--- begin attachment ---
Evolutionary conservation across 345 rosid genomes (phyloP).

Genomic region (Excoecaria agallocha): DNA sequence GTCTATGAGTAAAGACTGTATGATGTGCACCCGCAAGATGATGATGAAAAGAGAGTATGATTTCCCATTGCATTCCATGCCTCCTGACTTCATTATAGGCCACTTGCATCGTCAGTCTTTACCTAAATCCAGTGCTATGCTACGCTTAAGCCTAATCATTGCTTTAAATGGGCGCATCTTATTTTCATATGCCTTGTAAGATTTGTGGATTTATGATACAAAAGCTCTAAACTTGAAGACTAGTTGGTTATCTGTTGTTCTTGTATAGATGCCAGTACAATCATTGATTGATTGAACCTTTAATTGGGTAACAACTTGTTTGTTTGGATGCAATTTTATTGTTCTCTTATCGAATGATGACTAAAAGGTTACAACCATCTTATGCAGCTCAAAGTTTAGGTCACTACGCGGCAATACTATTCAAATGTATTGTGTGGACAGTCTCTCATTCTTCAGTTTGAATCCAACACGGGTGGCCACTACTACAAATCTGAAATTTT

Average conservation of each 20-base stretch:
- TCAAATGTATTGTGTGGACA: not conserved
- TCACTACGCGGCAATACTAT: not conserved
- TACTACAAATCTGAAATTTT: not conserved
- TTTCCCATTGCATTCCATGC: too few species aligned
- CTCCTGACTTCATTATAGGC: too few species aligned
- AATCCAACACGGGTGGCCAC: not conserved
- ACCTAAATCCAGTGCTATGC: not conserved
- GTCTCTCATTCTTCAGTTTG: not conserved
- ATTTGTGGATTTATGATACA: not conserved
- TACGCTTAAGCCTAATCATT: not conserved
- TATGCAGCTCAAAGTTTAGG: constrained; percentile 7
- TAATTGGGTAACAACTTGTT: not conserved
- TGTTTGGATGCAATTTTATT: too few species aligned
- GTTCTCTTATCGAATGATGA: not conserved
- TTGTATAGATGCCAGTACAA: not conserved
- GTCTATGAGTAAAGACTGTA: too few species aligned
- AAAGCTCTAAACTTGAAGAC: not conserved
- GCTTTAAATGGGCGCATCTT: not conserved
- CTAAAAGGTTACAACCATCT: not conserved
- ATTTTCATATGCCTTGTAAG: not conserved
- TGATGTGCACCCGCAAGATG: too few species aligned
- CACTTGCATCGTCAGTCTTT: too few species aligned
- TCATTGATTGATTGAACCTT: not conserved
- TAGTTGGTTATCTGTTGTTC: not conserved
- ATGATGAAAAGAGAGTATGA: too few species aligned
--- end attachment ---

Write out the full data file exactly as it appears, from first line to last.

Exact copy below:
Evolutionary conservation across 345 rosid genomes (phyloP).

Genomic region (Excoecaria agallocha): DNA sequence GTCTATGAGTAAAGACTGTATGATGTGCACCCGCAAGATGATGATGAAAAGAGAGTATGATTTCCCATTGCATTCCATGCCTCCTGACTTCATTATAGGCCACTTGCATCGTCAGTCTTTACCTAAATCCAGTGCTATGCTACGCTTAAGCCTAATCATTGCTTTAAATGGGCGCATCTTATTTTCATATGCCTTGTAAGATTTGTGGATTTATGATACAAAAGCTCTAAACTTGAAGACTAGTTGGTTATCTGTTGTTCTTGTATAGATGCCAGTACAATCATTGATTGATTGAACCTTTAATTGGGTAACAACTTGTTTGTTTGGATGCAATTTTATTGTTCTCTTATCGAATGATGACTAAAAGGTTACAACCATCTTATGCAGCTCAAAGTTTAGGTCACTACGCGGCAATACTATTCAAATGTATTGTGTGGACAGTCTCTCATTCTTCAGTTTGAATCCAACACGGGTGGCCACTACTACAAATCTGAAATTTT

Average conservation of each 20-base stretch:
- TCAAATGTATTGTGTGGACA: not conserved
- TCACTACGCGGCAATACTAT: not conserved
- TACTACAAATCTGAAATTTT: not conserved
- TTTCCCATTGCATTCCATGC: too few species aligned
- CTCCTGACTTCATTATAGGC: too few species aligned
- AATCCAACACGGGTGGCCAC: not conserved
- ACCTAAATCCAGTGCTATGC: not conserved
- GTCTCTCATTCTTCAGTTTG: not conserved
- ATTTGTGGATTTATGATACA: not conserved
- TACGCTTAAGCCTAATCATT: not conserved
- TATGCAGCTCAAAGTTTAGG: constrained; percentile 7
- TAATTGGGTAACAACTTGTT: not conserved
- TGTTTGGATGCAATTTTATT: too few species aligned
- GTTCTCTTATCGAATGATGA: not conserved
- TTGTATAGATGCCAGTACAA: not conserved
- GTCTATGAGTAAAGACTGTA: too few species aligned
- AAAGCTCTAAACTTGAAGAC: not conserved
- GCTTTAAATGGGCGCATCTT: not conserved
- CTAAAAGGTTACAACCATCT: not conserved
- ATTTTCATATGCCTTGTAAG: not conserved
- TGATGTGCACCCGCAAGATG: too few species aligned
- CACTTGCATCGTCAGTCTTT: too few species aligned
- TCATTGATTGATTGAACCTT: not conserved
- TAGTTGGTTATCTGTTGTTC: not conserved
- ATGATGAAAAGAGAGTATGA: too few species aligned